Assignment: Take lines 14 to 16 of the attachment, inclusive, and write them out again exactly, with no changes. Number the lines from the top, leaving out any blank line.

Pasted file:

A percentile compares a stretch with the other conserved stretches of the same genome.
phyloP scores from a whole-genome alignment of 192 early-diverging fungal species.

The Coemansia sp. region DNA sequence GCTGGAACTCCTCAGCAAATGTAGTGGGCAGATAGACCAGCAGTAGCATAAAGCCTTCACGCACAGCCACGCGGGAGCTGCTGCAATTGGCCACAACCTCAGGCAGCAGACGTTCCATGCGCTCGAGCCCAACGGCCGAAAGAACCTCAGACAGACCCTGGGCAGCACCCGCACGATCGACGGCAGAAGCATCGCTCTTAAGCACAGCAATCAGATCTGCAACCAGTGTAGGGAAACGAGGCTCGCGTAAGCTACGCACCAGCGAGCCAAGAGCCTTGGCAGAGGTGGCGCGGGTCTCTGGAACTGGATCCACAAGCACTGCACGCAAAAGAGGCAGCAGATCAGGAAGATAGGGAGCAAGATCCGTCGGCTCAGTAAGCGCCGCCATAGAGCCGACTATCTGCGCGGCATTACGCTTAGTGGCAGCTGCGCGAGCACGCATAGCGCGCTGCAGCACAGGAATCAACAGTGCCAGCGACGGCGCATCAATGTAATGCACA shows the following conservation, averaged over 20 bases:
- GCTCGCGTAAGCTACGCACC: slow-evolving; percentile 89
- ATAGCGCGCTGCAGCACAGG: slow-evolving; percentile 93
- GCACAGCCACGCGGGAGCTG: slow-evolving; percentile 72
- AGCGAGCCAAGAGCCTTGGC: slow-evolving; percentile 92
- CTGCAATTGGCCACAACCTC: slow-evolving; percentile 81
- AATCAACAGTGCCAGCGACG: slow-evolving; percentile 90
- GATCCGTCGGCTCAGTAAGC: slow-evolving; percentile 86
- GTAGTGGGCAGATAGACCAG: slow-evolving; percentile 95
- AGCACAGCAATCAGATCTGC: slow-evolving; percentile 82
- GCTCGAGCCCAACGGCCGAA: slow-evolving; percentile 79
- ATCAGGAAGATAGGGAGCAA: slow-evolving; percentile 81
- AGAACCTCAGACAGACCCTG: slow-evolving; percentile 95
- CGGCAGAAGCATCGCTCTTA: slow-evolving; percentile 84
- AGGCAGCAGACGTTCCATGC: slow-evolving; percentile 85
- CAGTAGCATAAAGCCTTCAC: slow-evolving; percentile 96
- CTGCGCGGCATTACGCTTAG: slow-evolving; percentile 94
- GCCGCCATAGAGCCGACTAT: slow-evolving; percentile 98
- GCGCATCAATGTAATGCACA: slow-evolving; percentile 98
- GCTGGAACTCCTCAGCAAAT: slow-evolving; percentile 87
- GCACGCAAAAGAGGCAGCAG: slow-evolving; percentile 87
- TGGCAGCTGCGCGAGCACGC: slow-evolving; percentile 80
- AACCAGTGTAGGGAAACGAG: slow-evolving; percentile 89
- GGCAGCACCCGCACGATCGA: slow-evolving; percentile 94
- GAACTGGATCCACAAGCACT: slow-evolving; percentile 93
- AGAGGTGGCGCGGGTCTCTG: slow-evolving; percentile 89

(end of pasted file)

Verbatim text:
- ATCAGGAAGATAGGGAGCAA: slow-evolving; percentile 81
- AGAACCTCAGACAGACCCTG: slow-evolving; percentile 95
- CGGCAGAAGCATCGCTCTTA: slow-evolving; percentile 84